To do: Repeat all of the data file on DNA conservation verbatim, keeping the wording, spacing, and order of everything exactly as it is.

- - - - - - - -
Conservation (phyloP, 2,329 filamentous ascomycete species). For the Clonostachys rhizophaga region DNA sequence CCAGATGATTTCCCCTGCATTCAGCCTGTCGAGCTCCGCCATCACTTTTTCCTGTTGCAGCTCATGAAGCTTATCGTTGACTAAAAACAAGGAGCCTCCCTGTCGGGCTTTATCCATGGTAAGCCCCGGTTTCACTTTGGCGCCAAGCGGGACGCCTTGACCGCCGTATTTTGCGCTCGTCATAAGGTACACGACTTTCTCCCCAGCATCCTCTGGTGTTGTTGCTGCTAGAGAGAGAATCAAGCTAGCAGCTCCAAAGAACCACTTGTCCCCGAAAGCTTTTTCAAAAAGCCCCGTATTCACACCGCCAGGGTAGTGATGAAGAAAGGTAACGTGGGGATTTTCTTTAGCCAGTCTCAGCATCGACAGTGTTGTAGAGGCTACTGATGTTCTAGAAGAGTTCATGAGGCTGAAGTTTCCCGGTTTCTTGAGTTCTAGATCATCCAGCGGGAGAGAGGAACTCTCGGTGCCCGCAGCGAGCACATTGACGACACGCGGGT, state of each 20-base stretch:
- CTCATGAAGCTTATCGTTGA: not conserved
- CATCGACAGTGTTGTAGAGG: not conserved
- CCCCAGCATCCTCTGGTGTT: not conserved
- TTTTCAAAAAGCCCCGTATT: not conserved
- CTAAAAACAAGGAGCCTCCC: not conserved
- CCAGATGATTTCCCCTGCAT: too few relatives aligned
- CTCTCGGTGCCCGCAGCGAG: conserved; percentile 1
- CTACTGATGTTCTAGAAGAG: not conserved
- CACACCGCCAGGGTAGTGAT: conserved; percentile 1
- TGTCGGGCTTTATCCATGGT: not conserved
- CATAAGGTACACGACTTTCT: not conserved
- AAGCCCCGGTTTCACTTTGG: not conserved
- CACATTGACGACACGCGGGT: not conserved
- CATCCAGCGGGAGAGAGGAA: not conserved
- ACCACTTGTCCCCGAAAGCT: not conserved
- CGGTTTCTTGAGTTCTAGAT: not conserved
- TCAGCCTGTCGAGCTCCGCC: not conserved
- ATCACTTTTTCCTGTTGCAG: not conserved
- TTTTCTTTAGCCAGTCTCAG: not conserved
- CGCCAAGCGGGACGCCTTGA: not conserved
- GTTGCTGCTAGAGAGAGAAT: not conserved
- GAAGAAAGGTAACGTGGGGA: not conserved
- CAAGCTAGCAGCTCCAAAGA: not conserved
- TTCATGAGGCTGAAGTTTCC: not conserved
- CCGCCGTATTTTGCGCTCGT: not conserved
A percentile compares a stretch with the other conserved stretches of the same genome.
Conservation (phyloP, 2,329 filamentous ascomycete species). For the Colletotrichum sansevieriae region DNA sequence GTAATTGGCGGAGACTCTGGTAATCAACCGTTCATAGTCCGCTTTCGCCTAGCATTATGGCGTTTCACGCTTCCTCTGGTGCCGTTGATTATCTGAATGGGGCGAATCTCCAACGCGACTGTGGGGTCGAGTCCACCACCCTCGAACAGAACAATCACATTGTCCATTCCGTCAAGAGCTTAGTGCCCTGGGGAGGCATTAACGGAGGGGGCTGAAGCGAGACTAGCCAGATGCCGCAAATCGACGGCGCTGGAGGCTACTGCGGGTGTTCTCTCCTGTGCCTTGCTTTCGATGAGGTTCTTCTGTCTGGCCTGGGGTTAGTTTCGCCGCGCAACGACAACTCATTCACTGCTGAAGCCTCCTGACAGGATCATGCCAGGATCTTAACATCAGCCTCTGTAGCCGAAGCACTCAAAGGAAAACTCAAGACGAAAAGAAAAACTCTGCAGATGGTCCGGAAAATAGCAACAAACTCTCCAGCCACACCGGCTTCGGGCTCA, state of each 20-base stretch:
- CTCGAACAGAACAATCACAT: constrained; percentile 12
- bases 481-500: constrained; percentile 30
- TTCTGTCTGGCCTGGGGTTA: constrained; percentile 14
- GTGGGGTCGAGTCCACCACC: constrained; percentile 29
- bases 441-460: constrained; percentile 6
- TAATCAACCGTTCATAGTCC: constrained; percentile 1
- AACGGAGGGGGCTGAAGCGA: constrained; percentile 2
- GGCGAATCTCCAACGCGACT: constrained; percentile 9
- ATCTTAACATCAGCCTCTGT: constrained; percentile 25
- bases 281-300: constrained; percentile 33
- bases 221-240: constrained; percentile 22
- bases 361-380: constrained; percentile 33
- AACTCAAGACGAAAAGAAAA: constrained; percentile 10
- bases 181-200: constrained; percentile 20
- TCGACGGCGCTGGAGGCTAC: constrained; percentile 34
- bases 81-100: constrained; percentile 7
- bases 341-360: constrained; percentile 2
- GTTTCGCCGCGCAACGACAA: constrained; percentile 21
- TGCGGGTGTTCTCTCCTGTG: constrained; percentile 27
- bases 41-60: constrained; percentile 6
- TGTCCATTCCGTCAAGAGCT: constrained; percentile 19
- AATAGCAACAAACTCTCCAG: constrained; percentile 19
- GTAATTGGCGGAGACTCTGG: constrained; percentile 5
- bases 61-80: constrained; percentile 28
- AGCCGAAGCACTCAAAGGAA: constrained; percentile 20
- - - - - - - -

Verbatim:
Conservation (phyloP, 2,329 filamentous ascomycete species). For the Clonostachys rhizophaga region DNA sequence CCAGATGATTTCCCCTGCATTCAGCCTGTCGAGCTCCGCCATCACTTTTTCCTGTTGCAGCTCATGAAGCTTATCGTTGACTAAAAACAAGGAGCCTCCCTGTCGGGCTTTATCCATGGTAAGCCCCGGTTTCACTTTGGCGCCAAGCGGGACGCCTTGACCGCCGTATTTTGCGCTCGTCATAAGGTACACGACTTTCTCCCCAGCATCCTCTGGTGTTGTTGCTGCTAGAGAGAGAATCAAGCTAGCAGCTCCAAAGAACCACTTGTCCCCGAAAGCTTTTTCAAAAAGCCCCGTATTCACACCGCCAGGGTAGTGATGAAGAAAGGTAACGTGGGGATTTTCTTTAGCCAGTCTCAGCATCGACAGTGTTGTAGAGGCTACTGATGTTCTAGAAGAGTTCATGAGGCTGAAGTTTCCCGGTTTCTTGAGTTCTAGATCATCCAGCGGGAGAGAGGAACTCTCGGTGCCCGCAGCGAGCACATTGACGACACGCGGGT, state of each 20-base stretch:
- CTCATGAAGCTTATCGTTGA: not conserved
- CATCGACAGTGTTGTAGAGG: not conserved
- CCCCAGCATCCTCTGGTGTT: not conserved
- TTTTCAAAAAGCCCCGTATT: not conserved
- CTAAAAACAAGGAGCCTCCC: not conserved
- CCAGATGATTTCCCCTGCAT: too few relatives aligned
- CTCTCGGTGCCCGCAGCGAG: conserved; percentile 1
- CTACTGATGTTCTAGAAGAG: not conserved
- CACACCGCCAGGGTAGTGAT: conserved; percentile 1
- TGTCGGGCTTTATCCATGGT: not conserved
- CATAAGGTACACGACTTTCT: not conserved
- AAGCCCCGGTTTCACTTTGG: not conserved
- CACATTGACGACACGCGGGT: not conserved
- CATCCAGCGGGAGAGAGGAA: not conserved
- ACCACTTGTCCCCGAAAGCT: not conserved
- CGGTTTCTTGAGTTCTAGAT: not conserved
- TCAGCCTGTCGAGCTCCGCC: not conserved
- ATCACTTTTTCCTGTTGCAG: not conserved
- TTTTCTTTAGCCAGTCTCAG: not conserved
- CGCCAAGCGGGACGCCTTGA: not conserved
- GTTGCTGCTAGAGAGAGAAT: not conserved
- GAAGAAAGGTAACGTGGGGA: not conserved
- CAAGCTAGCAGCTCCAAAGA: not conserved
- TTCATGAGGCTGAAGTTTCC: not conserved
- CCGCCGTATTTTGCGCTCGT: not conserved
A percentile compares a stretch with the other conserved stretches of the same genome.
Conservation (phyloP, 2,329 filamentous ascomycete species). For the Colletotrichum sansevieriae region DNA sequence GTAATTGGCGGAGACTCTGGTAATCAACCGTTCATAGTCCGCTTTCGCCTAGCATTATGGCGTTTCACGCTTCCTCTGGTGCCGTTGATTATCTGAATGGGGCGAATCTCCAACGCGACTGTGGGGTCGAGTCCACCACCCTCGAACAGAACAATCACATTGTCCATTCCGTCAAGAGCTTAGTGCCCTGGGGAGGCATTAACGGAGGGGGCTGAAGCGAGACTAGCCAGATGCCGCAAATCGACGGCGCTGGAGGCTACTGCGGGTGTTCTCTCCTGTGCCTTGCTTTCGATGAGGTTCTTCTGTCTGGCCTGGGGTTAGTTTCGCCGCGCAACGACAACTCATTCACTGCTGAAGCCTCCTGACAGGATCATGCCAGGATCTTAACATCAGCCTCTGTAGCCGAAGCACTCAAAGGAAAACTCAAGACGAAAAGAAAAACTCTGCAGATGGTCCGGAAAATAGCAACAAACTCTCCAGCCACACCGGCTTCGGGCTCA, state of each 20-base stretch:
- CTCGAACAGAACAATCACAT: constrained; percentile 12
- bases 481-500: constrained; percentile 30
- TTCTGTCTGGCCTGGGGTTA: constrained; percentile 14
- GTGGGGTCGAGTCCACCACC: constrained; percentile 29
- bases 441-460: constrained; percentile 6
- TAATCAACCGTTCATAGTCC: constrained; percentile 1
- AACGGAGGGGGCTGAAGCGA: constrained; percentile 2
- GGCGAATCTCCAACGCGACT: constrained; percentile 9
- ATCTTAACATCAGCCTCTGT: constrained; percentile 25
- bases 281-300: constrained; percentile 33
- bases 221-240: constrained; percentile 22
- bases 361-380: constrained; percentile 33
- AACTCAAGACGAAAAGAAAA: constrained; percentile 10
- bases 181-200: constrained; percentile 20
- TCGACGGCGCTGGAGGCTAC: constrained; percentile 34
- bases 81-100: constrained; percentile 7
- bases 341-360: constrained; percentile 2
- GTTTCGCCGCGCAACGACAA: constrained; percentile 21
- TGCGGGTGTTCTCTCCTGTG: constrained; percentile 27
- bases 41-60: constrained; percentile 6
- TGTCCATTCCGTCAAGAGCT: constrained; percentile 19
- AATAGCAACAAACTCTCCAG: constrained; percentile 19
- GTAATTGGCGGAGACTCTGG: constrained; percentile 5
- bases 61-80: constrained; percentile 28
- AGCCGAAGCACTCAAAGGAA: constrained; percentile 20